Insistence to the Resistance of Digital

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By: 
Doug Cauthen, Editor-in-Chief, Learning Counsel

People love things that are comfortable and easy. In a warm and stress-free home or classroom with orderly and tried and true methods we feel relaxed.

Change is something like a windstorm blowing in, making our things and thoughts fly all around. That confusion of items, people and ideas removes us from our safe-zone.  We feel like we are now one of the items in motion and in danger of flying apart at the seams.  We resist it.

In classrooms across America, there is lots of technology change. A changed log-in, an software upgrade, a new app, a new computer, a new curriculum and multiple new areas professional development all add up to a feeling of helpless overwhelm.   The change is tech, administrative and human, and all together at once forms a resistance as solid as concrete.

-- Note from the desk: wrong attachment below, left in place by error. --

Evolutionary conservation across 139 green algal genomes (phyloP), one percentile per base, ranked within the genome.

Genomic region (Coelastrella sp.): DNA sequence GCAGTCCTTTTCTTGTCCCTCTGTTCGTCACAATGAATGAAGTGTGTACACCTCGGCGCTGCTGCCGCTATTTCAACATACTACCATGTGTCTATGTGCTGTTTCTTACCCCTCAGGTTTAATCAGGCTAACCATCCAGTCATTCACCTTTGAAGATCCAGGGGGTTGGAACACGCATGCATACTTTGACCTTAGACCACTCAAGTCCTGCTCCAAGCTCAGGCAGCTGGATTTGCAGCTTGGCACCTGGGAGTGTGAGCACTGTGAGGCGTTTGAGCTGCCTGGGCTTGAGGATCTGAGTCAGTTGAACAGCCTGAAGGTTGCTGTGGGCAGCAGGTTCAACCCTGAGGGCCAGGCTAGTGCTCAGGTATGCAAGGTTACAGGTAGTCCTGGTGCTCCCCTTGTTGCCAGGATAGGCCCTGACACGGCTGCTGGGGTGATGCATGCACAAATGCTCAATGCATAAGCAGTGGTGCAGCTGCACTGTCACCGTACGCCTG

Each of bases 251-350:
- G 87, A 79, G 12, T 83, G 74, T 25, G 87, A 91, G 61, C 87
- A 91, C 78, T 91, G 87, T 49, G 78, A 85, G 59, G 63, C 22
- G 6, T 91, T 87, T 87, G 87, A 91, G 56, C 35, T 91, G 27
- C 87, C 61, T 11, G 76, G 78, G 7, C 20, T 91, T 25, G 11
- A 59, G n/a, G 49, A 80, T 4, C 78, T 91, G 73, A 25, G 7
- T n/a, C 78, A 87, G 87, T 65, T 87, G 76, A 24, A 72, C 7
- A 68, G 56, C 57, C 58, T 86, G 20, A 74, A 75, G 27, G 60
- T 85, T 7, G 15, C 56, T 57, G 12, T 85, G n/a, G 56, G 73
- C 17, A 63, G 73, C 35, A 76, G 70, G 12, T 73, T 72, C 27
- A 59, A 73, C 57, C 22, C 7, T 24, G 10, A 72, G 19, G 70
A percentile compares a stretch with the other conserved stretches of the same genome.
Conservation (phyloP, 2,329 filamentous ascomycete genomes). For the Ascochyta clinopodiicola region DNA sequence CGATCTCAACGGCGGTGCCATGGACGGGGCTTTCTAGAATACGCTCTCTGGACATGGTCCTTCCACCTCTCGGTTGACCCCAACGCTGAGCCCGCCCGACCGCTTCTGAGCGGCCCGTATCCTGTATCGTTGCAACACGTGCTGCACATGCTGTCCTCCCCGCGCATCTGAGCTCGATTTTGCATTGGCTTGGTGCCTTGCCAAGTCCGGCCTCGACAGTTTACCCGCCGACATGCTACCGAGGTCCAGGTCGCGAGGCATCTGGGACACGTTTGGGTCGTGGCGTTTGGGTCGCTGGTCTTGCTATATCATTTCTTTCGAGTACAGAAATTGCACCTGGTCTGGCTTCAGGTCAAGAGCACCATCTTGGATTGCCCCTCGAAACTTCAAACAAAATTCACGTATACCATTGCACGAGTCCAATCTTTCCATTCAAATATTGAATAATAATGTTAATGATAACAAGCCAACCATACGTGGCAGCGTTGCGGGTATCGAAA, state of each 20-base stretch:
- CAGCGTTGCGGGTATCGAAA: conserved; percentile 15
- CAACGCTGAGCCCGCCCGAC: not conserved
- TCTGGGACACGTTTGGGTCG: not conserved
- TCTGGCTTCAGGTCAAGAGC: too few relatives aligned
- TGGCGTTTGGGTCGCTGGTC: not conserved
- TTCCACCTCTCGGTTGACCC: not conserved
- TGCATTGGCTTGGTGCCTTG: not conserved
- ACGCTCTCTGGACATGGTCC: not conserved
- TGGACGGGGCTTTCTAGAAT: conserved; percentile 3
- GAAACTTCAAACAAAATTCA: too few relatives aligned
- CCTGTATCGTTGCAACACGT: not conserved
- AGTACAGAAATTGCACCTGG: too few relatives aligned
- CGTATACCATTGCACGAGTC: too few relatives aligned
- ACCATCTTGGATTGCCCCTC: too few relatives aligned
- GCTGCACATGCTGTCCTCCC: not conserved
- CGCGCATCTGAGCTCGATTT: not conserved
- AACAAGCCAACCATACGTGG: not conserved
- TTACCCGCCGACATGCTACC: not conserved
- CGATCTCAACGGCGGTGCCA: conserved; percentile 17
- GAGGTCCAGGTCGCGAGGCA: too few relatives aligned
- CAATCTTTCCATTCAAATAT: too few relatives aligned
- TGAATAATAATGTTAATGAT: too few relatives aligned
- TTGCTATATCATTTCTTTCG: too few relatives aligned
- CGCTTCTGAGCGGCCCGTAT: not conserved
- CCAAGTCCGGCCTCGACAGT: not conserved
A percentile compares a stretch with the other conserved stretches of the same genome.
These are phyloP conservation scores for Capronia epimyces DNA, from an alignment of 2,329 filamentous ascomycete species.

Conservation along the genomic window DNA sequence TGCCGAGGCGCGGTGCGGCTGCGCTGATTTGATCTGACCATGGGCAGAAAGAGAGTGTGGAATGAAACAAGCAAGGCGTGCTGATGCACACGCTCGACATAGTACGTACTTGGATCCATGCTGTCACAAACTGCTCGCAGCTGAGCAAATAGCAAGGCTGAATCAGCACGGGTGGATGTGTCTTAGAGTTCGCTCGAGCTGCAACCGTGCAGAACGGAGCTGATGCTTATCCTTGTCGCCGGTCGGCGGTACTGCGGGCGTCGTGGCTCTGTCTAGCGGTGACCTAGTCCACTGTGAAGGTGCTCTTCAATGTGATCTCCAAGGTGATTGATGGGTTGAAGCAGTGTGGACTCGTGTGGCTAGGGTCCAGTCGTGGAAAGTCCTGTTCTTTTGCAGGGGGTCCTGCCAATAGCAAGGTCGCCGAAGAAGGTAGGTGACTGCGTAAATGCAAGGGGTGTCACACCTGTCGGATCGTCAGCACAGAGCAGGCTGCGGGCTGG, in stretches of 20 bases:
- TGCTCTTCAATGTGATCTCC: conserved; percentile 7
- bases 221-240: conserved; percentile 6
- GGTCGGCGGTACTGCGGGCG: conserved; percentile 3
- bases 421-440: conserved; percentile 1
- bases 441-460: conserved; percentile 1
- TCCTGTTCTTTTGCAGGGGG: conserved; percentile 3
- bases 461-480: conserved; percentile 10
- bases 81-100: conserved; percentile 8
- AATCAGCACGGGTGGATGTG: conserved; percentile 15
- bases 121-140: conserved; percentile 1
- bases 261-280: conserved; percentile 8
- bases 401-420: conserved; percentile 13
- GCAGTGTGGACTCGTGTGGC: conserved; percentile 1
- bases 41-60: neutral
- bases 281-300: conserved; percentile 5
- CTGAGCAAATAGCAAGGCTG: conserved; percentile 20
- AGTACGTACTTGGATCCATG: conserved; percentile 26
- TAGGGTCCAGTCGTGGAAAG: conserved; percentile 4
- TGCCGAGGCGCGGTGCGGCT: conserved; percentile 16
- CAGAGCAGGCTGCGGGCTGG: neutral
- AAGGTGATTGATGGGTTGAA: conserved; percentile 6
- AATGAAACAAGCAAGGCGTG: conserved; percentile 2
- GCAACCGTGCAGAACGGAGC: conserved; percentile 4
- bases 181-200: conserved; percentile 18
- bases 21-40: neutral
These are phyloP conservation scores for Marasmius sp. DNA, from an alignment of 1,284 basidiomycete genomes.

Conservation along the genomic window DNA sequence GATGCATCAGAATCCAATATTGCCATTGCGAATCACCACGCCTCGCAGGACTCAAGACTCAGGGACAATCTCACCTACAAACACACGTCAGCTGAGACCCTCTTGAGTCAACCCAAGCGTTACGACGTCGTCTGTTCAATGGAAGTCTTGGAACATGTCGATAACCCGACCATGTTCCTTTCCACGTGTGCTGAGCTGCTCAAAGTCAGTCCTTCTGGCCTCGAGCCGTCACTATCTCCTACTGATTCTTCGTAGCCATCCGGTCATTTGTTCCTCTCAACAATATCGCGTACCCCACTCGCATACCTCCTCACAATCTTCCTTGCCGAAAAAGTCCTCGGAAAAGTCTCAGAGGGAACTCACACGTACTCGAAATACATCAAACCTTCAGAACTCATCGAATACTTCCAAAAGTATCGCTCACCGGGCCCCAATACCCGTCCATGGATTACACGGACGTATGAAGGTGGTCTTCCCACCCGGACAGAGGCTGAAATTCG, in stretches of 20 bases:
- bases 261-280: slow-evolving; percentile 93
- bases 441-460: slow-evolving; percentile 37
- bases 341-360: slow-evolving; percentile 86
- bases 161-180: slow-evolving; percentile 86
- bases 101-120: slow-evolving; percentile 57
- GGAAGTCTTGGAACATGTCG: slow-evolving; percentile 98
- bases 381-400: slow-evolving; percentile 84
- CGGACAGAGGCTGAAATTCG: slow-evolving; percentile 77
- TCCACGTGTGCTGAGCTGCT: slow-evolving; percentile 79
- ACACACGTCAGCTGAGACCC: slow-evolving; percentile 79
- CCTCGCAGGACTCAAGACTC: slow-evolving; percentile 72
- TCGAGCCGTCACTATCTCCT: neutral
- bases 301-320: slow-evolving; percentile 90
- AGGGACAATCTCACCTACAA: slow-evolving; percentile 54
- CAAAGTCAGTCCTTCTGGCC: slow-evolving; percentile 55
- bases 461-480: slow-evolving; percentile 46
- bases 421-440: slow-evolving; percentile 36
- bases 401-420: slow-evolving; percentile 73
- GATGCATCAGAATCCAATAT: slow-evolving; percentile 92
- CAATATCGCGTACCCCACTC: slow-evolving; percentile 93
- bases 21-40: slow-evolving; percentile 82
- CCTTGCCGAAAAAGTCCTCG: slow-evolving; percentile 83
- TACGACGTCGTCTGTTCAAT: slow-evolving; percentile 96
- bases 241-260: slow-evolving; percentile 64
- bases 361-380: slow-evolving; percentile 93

Teachers, not being educated on the plethora of digital things is treated like they are the “only load bearing wall in the building,” having to figure it all out and use it daily. The administrator, who now has to coordinate all the technology in their district is quickly frustrated. 

At the Learning Counsels National Gathering in Nov. 2018, a panel talk titled “Insistence to the Resistance of Digital” was hosed by A.J. Hunter of STEMscopes. The panel included knowledgeable leaders:

Dewayne McClary, Director, Digital Learning & Innovation, District of Columbia Public Schools

Keith Bockwoldt, Director of Technology Services, Township High School, Dist. 214, Illinois

Dr. Kristy Sailors, Director of Education Technology, IT, Houston ISD, TX

Watch this video to hear the questions asked of the panel:

What forms of resistance to digital change are they running into in their areas?

What needs to be done at the leadership level to tackle the resistance?

How is digital change changing the roles of the teachers and administrators?

It was a very enlightening discussion and knowledge was gained by all the attendees that they took home to help better their “fight” to the resistance to digital.

 

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